Over 100 runners raced from the Susan B. Anthony House to the Interfaith Chapel in the eighth annual Susan B. Anthony 5K Legacy Race on Sunday, celebrating the success of the Women’s Rights Movement.

“I think that [we’re making] a very necessary and positive impact – we’re asking people to examine real issues that affect both men and women today,” Director of the Anthony Center for Women’s Leadership and member of the race committee Nora Bredes said.

According to Bredes, the number of runners may have somewhat dwindled this year due to the poor weather. However, she noted that those who did show up were very enthusiastic and excited. The participants ranged from 19 to 76 years old.

“I feel great about running in the race,” sophomore Rachel Handfinger said. “It’s for an awesome purpose – there’s a history behind it.”

This sentiment was echoed by many UR students who participated in the race. “The gloomy, rainy weather on the day of the run did not suppress the excitement of the runners,” Students’ Association Vice President and senior Katherine DelBalso said. “All participants knew the outstanding cause for which they were running.”

Many UR clubs and sports teams volunteered to support the event. Among those were the field hockey team, the Women’s Caucus and members of the SA.

“[This year] we had about 150 people registered,” Bredes said. “I think that our support in the community is very strong.”

The volunteers were proud to be supporting such a cause. “It’s important for students at UR to know about the events going on in the community,” member of the Women’s Caucus and senior Tess Troha-Thompson said. “Regarding the Legacy Race in particular, a lot of people don’t know that Susan B. Anthony was instrumental in allowing women to attend the university. It’s important for students to be aware of what she did for us specifically – something like this race creates the awareness for what she did.”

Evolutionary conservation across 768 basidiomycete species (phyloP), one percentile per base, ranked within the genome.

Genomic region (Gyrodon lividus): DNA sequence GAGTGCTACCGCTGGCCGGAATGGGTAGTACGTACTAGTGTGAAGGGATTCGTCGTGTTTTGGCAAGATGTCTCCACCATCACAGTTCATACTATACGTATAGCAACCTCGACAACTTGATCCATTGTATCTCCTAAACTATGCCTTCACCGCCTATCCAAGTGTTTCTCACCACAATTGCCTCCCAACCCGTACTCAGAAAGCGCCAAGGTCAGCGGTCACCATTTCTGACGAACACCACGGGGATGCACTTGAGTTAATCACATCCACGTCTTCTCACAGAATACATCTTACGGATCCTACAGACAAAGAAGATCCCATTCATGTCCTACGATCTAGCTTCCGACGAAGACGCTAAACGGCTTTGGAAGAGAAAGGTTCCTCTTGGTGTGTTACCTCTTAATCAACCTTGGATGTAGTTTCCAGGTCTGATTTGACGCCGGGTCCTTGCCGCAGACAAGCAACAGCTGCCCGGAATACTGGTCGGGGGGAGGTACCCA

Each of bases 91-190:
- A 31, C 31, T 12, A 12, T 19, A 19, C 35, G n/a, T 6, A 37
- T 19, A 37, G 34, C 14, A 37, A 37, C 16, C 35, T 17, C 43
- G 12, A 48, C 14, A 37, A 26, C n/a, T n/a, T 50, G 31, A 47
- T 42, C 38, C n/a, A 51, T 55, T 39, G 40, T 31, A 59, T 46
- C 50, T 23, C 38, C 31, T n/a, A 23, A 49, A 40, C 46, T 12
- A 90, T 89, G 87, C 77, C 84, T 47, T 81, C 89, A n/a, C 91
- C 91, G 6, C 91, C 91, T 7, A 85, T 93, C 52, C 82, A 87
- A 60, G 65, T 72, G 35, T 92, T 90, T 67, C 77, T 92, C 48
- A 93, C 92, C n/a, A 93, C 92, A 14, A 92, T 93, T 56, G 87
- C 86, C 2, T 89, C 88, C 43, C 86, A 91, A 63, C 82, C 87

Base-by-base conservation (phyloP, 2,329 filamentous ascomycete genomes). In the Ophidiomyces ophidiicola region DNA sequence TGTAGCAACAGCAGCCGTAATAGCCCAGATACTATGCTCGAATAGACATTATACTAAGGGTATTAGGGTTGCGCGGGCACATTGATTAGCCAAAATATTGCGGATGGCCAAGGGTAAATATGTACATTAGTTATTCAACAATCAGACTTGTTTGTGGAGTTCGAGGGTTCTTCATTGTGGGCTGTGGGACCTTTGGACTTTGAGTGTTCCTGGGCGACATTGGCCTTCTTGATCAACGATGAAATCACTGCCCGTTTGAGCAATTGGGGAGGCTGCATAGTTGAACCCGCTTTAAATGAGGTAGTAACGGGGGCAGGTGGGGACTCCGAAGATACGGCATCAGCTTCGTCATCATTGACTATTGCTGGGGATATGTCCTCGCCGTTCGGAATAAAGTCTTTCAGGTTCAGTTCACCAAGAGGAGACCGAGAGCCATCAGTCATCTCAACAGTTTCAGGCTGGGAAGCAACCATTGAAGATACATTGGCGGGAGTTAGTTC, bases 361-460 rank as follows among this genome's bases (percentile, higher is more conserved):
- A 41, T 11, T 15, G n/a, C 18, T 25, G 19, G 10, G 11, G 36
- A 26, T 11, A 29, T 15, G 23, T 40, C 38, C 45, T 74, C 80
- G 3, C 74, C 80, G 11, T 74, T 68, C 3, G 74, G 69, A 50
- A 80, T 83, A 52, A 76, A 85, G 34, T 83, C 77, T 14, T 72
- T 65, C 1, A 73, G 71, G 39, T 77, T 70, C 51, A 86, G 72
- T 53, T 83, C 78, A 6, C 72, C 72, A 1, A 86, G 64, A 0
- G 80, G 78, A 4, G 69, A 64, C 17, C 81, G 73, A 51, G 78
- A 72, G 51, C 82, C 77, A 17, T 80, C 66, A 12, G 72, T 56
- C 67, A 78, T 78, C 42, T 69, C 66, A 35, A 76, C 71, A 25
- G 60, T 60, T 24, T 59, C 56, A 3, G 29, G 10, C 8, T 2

The Legacy Race began in 1999, which marked the 100th anniversary of when UR first accepted women. The idea behind the race is more than a celebration – it is an act of remembrance.

“The level of awareness from some young women, I feel, is very dismal,” DelBalso said. “However, awareness could be significantly increased through education – once people become aware, then they increase their level of appreciation.”

As Bredes noted, events like this are important for both our community as well as our country. “We are asking people to consider how far we’ve come,” she said.

Troha-Thompson agreed with Bredes. “A lot has improved,” she said. “Women today pursue many, many more professions than they had ever in the past.”

The Legacy Race brought out these feelings of empowerment and appreciation for what Susan B. Anthony and other historical figures did for women today.

“I feel that already women at this point are not on the same wavelength as women back then,” DelBalso said. “In comparison, we now have many more rights and we have played pivotal roles in many important events. We have to learn that the only thing that can stop women from achieving our goals is ourselves.”

Chang can be reached at lchang@campustimes.org.



‘Do Revenge’: an homage to the enraged teenage girl

Both female leads of "Do Revenge" were rage-filled, unhinged young women. And I loved them for that. Finally, I saw myself on screen.

Turning Rochester into a future semiconductor packaging center: How students benefit from this

"If we work together, we have a real chance of being a leader. If you are a leader in this industry, it could mean many jobs and millions of dollars of economic output. It could be one of the more significant economic development activities in recent history in Rochester."

“Fellowship” premieres after years of COVID-19 setbacks

UR’s International Theatre Program premiered their new show “Fellowship” at Sloan Theater on Sept. 29. The show exhibits the interpersonal conflicts between four women of color as they navigate a liberally-sensitive workplace.